“When walking home I came up with the crazy idea of ice skating on the road in Midtown from 11th to 14th street,” Nendel wrote on Vimeo. “The thickness of the ice on the street was just like a pond back home in Indiana and seemed perfect. I skated for about an hour while people walking by took video and drivers on the street were just confused.”

People’s comments summed up their delight. “Just awesome…saw this on the news the other day — something bright in the doom-and-gloom-and-oh-no-we’re-out-of-milk-and-bread news broadcasts that have been going on,” posted one admirer.

“Would you skate over my way and bring me a few things i’m running low on…I still can’t get to a store and I’m out of coffee and half & half,” joked another.

The video became emblematic of the pressure on the city and the state to clear the roads and get things back to normal.

“I was a little surprised how long it took to get plows out on the road,” Danin says, adding that, “the first plows I saw come down Peachtree Street were Tuesday evening.” He saw the first one near midnight and snapped a photo — almost 24 hours after Nendel’s ice capade.

Nendel was surprised at how long it took as well. “After the video was posted and then viewed by many via local news, Peachtree Street in front on my building was cleared within two days,” he says. “The rest of the street though took a bit longer.”

Clearing the Street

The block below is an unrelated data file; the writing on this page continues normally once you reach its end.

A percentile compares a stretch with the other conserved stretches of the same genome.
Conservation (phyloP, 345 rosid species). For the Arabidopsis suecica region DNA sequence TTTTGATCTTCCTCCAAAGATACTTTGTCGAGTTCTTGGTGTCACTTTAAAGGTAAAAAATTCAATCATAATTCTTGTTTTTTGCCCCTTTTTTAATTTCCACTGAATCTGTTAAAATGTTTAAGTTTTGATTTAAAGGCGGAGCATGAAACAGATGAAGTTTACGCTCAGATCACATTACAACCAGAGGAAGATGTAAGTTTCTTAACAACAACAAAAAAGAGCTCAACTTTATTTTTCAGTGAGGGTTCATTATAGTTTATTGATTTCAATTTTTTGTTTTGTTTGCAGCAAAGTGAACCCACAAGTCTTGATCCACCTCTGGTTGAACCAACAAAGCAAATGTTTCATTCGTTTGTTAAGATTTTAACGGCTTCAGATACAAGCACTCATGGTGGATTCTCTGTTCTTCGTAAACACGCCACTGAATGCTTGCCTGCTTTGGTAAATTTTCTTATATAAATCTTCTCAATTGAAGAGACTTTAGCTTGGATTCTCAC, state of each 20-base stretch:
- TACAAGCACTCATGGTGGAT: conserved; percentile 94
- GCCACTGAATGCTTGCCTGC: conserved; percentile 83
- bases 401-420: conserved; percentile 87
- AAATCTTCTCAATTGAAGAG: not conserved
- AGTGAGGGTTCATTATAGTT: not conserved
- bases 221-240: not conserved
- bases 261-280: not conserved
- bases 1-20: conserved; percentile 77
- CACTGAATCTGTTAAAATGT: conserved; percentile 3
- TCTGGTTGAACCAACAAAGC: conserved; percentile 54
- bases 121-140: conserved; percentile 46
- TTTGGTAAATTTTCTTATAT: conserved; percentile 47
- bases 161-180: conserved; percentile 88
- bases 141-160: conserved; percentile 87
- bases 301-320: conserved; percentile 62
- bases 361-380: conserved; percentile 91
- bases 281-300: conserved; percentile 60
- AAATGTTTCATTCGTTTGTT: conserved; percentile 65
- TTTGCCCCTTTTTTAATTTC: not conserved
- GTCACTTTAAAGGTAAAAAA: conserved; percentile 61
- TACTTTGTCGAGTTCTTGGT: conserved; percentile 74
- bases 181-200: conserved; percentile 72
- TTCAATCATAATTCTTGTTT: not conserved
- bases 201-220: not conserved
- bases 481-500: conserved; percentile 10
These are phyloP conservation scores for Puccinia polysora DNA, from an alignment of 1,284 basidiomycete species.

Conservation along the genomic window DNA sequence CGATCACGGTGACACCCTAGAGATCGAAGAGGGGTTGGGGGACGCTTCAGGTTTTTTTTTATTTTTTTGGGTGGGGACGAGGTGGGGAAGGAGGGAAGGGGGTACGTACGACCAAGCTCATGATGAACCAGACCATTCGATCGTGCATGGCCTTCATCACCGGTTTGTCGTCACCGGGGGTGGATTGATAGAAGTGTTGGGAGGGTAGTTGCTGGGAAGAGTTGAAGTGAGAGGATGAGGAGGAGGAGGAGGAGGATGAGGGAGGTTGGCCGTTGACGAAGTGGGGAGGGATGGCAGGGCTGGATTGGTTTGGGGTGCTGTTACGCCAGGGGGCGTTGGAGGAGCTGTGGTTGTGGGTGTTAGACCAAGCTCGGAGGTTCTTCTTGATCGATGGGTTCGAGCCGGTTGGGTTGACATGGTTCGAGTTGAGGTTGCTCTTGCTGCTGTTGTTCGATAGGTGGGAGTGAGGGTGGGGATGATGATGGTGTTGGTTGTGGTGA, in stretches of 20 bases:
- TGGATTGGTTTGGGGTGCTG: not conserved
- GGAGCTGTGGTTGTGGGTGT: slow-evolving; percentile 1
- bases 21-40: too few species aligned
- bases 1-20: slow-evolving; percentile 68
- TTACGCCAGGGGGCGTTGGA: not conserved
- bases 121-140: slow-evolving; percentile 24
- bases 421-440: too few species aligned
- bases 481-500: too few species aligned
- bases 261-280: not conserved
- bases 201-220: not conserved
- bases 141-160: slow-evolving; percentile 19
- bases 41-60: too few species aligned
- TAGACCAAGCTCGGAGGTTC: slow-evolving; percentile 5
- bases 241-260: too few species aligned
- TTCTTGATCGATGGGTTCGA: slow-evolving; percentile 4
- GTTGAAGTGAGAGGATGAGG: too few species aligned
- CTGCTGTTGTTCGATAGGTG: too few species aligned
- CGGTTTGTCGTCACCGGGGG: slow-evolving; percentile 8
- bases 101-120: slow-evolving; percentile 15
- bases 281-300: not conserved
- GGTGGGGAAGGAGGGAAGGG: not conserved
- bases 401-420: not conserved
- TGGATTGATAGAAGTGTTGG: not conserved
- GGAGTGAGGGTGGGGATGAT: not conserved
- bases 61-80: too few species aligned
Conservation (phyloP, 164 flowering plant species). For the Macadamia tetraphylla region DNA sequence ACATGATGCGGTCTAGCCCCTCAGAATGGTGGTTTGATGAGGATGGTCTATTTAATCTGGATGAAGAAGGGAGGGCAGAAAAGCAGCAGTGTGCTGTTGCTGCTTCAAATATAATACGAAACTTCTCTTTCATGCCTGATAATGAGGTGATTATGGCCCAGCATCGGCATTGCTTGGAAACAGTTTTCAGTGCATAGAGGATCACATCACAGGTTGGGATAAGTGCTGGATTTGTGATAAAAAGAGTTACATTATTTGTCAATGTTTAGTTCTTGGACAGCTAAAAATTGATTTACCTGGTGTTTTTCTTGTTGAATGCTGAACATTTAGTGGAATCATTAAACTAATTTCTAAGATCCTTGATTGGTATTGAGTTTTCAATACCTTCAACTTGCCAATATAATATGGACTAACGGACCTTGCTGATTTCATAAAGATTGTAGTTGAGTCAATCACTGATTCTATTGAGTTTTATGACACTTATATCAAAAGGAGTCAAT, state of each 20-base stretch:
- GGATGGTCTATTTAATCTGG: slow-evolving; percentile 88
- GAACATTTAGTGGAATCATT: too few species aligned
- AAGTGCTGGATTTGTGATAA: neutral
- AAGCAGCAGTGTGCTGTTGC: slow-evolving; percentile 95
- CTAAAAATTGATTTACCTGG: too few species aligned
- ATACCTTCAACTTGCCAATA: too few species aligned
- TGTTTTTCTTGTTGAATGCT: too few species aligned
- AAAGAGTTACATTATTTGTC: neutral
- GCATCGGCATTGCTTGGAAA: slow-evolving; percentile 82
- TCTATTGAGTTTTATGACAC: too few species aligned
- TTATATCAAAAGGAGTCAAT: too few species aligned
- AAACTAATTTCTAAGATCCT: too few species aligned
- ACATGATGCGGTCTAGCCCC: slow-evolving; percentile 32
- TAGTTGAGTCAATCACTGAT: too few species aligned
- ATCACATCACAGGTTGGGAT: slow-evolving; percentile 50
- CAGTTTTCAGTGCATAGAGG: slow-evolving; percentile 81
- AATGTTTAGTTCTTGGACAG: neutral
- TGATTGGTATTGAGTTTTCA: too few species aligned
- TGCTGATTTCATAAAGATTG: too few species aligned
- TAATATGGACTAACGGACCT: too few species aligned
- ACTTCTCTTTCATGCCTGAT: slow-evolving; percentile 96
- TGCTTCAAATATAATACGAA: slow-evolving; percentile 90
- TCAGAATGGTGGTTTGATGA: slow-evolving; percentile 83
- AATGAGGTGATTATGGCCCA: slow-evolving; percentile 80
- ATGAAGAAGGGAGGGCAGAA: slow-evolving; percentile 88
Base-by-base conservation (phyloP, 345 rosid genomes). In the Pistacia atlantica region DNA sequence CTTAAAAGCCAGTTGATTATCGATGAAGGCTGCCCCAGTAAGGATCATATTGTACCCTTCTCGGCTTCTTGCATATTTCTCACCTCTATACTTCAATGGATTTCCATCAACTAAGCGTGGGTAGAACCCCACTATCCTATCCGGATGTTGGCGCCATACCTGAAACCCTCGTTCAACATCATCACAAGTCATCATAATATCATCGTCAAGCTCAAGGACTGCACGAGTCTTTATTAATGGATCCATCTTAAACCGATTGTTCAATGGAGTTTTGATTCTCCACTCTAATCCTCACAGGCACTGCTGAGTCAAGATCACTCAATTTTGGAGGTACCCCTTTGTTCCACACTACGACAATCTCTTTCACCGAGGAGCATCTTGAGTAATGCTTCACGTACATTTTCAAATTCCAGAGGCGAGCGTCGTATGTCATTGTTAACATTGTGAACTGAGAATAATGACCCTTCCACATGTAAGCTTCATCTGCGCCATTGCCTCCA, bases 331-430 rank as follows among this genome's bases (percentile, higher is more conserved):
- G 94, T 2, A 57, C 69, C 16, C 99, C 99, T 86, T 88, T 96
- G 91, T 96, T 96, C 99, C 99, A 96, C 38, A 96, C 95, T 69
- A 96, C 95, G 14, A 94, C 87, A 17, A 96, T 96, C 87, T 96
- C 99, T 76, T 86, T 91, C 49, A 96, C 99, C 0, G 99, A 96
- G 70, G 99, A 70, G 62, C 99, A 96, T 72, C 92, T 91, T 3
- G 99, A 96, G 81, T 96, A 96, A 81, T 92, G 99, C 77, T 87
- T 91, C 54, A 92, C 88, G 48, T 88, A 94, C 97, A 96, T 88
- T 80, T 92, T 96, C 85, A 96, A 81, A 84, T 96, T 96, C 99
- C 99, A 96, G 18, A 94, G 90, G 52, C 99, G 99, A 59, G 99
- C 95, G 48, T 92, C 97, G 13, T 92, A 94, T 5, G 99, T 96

That Thursday, Atlanta Mayor Kasim Reed met with reporters at the now-cleared intersection of Peachtree and 14th — part of what had been Nendel’s public ice rink — to say the city had ramped up snow removal efforts.

What did Nendel think of that?

“I honestly didn’t think much about it, due to the video being made just for fun and not to promote some awareness of the road situation in Atlanta,” he says. “I believe the Mayor handled the press situation well and the town did what they could with what they had readily available. My big complaint about the roads is all the mounds of dirt and sand now left in the street not being cleared.”

Nendel’s website says he works in ambient and guerrilla media, social media, design, interactive marketing, design consultation and print media. It also says Kelly Leak, a character from the movie “The Bad News Bears,” was his childhood hero.

“Kelly Leak was a rebel, the cool kid, a secret loner, and knew how to get the ladies,” Nendel’s website says. “I look back today and still want to be that rebel I grew up admiring so much.”

And has skating Peachtree brought him closer to that goal?

“Now that I’m one step closer with the rebel cool points earned by this stunt I feel this is only the beginning to the completion of my dream,” Nendel says. “So keep an eye open at all times cause you will never know what I might try next.”

Terri Thornton, a former investigative reporter and TV news producer, owns Thornton Communications, an award-winning PR and social media firm. She is also a freelance editor for Strategic Finance and Management Accounting Quarterly.